Skoda Superb-style double-acting tailgate adds flexibility and complexity

On the road, the 5-series GT is not as slow as expected. In fact, compared to 7-series it is just a couple of tenths slower to 60 mph. The 8-speed gearbox is one reason. Another is the use of torquey, all-turbocharged engines which cope with its weight better - 245 hp / 398 lb-ft 3.0-liter straight-six turbo diesel for 530d, 306 hp / 295 lb-ft 3.0-liter direct-injection straight-six turbo for 535i and 408 hp / 442 lb-ft 4.4-liter direct-injection twin-turbo V8 for 550i. Note that the 535i engine is a new engine, with codename N55 instead of the N54 used in other BMW models until now. It has added Valvetronic and replaced the twin-turbo setup with a single, but twin-scroll turbocharger. No worry of turbo lag, because maximum torque actually arrives 100 rpm earlier at 1200 rpm.

No matter which engine is selected, the 5-series GT delivers satisfying performance and superb refinement. Not as good is fuel economy. Although the official EU figures look impressive, in reality it never comes close to those figures.

For a car so tall and heavy, you can't help amazed how decent it handles...

The ride quality is especially worth praising. Given a longer suspension travel and softer setting, it rides even more supple than the 7-series. Of course, when the road gets twisty, you will find its body control less precise, with more roll and understeer than the sedan. In other words, it feels bigger, taller and bulkier than the 7-series. However, for a car so tall and heavy, you can't help amazed how decent it handles. This must thanks to the standard adaptive air suspensions at the rear axle and the optional adaptive damping, active anti-roll bars, rear-wheel steering and variable ratio steering. As long as you leave its Dynamic Drive Control in Sport mode, these computer aids will work tirelessly to keep its body motion in check, thus most drivers will find its handling satisfying. The sense of sheer size, however, will never be overcome.

That said, even we can accept its slight scale back in performance and agility, we cannot agree with its philosophy which had little environmental conscious. The 5-series GT, just like SUVs, wants to improve itself by putting on more metal, complexity hence weight. Things like the tricky tailgate is obviously overdone. That is not a healthy development. From this point of view, the PAS concept is actually APS - Anti-Progress Sedan.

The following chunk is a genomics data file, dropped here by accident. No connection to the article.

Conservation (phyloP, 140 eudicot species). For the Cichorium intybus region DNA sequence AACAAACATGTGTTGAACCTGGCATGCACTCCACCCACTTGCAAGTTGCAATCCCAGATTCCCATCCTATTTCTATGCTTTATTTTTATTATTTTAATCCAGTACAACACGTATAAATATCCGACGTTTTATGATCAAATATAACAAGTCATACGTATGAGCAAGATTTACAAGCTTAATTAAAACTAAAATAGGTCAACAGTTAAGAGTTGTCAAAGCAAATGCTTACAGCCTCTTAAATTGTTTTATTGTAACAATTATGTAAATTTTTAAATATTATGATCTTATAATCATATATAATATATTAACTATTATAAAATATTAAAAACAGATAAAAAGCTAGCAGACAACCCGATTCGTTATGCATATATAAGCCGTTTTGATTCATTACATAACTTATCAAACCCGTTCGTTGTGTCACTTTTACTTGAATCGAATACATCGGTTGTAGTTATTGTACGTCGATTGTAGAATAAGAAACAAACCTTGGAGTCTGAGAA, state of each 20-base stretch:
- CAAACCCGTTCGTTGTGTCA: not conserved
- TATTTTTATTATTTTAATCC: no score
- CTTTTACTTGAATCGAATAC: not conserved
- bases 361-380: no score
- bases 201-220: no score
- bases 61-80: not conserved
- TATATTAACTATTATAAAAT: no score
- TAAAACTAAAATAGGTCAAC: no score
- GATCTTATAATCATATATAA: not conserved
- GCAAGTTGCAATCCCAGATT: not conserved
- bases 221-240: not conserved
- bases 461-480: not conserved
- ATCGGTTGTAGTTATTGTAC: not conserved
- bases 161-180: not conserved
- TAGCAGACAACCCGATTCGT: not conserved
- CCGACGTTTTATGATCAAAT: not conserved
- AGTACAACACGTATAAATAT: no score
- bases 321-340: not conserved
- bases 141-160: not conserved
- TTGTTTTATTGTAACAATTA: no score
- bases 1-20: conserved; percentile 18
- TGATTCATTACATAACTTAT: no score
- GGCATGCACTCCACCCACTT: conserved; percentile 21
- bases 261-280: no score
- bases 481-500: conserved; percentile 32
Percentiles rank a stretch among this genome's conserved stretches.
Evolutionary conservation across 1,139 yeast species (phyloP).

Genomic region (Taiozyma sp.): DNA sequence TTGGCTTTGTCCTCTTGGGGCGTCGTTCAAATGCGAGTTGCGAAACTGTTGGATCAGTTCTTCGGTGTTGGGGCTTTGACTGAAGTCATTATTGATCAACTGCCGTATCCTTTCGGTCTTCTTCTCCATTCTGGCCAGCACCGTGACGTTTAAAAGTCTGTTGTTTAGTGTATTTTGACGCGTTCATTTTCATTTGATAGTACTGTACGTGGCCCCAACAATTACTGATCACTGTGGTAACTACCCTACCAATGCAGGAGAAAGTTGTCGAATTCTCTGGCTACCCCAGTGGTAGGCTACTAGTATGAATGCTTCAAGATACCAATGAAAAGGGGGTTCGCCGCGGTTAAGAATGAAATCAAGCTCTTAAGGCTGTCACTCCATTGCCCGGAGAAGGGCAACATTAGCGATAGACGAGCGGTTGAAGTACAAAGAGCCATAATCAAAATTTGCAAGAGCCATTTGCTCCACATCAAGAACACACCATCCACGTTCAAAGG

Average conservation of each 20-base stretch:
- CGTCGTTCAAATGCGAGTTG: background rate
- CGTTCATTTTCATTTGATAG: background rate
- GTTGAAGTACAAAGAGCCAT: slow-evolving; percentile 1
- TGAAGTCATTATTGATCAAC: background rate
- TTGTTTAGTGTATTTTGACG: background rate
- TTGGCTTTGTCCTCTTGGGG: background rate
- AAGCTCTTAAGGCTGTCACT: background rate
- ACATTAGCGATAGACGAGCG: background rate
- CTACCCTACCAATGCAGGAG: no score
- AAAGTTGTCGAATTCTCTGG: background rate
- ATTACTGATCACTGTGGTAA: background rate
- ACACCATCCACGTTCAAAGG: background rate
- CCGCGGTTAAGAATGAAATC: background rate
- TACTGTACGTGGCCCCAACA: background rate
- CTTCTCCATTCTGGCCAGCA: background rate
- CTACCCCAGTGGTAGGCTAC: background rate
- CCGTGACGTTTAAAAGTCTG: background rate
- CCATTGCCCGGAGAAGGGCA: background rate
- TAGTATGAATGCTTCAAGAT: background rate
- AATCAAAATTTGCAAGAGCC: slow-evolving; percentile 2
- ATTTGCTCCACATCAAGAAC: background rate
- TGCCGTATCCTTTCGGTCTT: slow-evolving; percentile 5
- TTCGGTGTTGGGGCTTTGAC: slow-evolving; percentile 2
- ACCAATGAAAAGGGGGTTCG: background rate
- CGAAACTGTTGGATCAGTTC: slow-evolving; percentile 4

The above report was last updated on 24 Oct 2009. All Rights Reserved.
General remarks
Length / width / height
Valve gears
Other engine features
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Suspension layout

Suspension features


Kerb weight
Top speed
0-60 mph (sec)
0-100 mph (sec)
530d GT
Front-engined, RWD, 4WS
Steel monocoque
Mainly steel
4998 / 1901 / 1559 mm
3070 mm
Inline-6, diesel
2993 cc
DOHC 24 valves
VTG turbo
245 hp
398 lbft
8-speed automatic
F: double-wishbone
R: multi-link
Adaptive air spring and damping, active anti-roll bars

1960 kg
149 mph
6.6 (c) / 6.3*
535i GT
Front-engined, RWD, 4WS
Steel monocoque
Mainly steel
4998 / 1901 / 1559 mm
3070 mm
2979 cc
DOHC 24 valves, DVVT, VVL
306 hp
295 lbft
8-speed automatic
F: double-wishbone
R: multi-link
Adaptive air spring and damping, active anti-roll bars

1940 kg
155 mph (limited)
6.0 (c)
550i GT
Front-engined, RWD, 4WS
Steel monocoque
Mainly steel
4998 / 1901 / 1559 mm
3070 mm
V8, 90-degree
4395 cc
DOHC 32 valves, DVVT
408 hp
442 lbft
8-speed automatic
F: double-wishbone
R: multi-link
Adaptive air spring and damping, active anti-roll bars
F: 245/50ZR19
R: 275/50ZR19
2060 kg
155 mph (limited)
5.3 (c) / 5.2**
Performance tested by: * Autocar, ** C&D